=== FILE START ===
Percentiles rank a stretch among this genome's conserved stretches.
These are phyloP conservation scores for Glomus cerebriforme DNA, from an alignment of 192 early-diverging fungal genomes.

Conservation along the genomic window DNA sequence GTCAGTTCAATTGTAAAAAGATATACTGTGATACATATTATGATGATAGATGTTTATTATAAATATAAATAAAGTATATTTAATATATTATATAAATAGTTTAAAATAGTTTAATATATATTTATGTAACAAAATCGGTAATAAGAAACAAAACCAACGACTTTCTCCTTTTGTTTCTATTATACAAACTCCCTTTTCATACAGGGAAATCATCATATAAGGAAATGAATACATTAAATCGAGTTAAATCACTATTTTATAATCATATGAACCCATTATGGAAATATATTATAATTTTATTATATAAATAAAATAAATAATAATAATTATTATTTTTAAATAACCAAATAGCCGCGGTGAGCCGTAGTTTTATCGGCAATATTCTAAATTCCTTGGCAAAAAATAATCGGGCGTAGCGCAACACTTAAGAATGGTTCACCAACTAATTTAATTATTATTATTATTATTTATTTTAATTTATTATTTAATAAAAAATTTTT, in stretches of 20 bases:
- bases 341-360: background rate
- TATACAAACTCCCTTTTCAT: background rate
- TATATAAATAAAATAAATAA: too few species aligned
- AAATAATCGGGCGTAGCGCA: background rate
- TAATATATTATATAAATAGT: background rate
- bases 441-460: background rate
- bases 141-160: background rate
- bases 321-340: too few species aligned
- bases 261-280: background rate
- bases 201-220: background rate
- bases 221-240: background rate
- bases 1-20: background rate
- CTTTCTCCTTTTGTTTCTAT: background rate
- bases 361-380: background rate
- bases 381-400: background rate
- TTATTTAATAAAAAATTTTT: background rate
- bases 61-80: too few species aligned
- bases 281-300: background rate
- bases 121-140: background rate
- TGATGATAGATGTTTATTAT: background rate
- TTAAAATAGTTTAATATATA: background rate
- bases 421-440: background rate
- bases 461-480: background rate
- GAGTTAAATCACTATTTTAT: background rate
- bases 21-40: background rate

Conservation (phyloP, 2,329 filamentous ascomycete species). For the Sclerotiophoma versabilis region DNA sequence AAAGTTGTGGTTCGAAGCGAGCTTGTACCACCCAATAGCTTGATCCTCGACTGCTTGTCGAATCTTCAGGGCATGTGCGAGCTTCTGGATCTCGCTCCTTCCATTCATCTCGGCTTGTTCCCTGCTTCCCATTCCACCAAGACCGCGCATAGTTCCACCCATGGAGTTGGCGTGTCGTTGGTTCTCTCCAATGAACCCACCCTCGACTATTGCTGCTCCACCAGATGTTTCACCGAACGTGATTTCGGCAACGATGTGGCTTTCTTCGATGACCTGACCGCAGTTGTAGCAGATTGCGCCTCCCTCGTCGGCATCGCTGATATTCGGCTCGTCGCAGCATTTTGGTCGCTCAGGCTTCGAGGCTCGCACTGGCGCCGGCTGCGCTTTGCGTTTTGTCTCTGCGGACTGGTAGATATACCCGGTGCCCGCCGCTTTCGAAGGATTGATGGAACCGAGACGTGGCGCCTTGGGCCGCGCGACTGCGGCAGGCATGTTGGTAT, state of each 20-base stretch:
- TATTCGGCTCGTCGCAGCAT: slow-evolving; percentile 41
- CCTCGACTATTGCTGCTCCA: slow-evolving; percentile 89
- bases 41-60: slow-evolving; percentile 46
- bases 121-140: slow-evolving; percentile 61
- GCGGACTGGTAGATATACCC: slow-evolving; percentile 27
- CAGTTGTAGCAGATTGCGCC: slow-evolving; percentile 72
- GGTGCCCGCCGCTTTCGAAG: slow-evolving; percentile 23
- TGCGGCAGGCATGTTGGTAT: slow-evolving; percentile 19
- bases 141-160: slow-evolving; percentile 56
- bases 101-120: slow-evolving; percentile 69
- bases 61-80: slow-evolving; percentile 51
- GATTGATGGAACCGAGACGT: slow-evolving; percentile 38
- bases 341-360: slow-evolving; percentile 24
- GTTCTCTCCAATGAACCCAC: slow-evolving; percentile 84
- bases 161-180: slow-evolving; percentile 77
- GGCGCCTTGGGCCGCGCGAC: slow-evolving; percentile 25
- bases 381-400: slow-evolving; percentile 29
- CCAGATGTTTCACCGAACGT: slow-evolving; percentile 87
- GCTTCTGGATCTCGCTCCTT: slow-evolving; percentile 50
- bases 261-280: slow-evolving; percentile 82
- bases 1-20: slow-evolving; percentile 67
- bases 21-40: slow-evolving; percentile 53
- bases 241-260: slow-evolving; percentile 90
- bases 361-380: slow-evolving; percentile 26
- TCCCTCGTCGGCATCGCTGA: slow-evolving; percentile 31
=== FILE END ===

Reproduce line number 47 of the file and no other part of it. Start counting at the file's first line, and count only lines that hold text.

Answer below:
- CCAGATGTTTCACCGAACGT: slow-evolving; percentile 87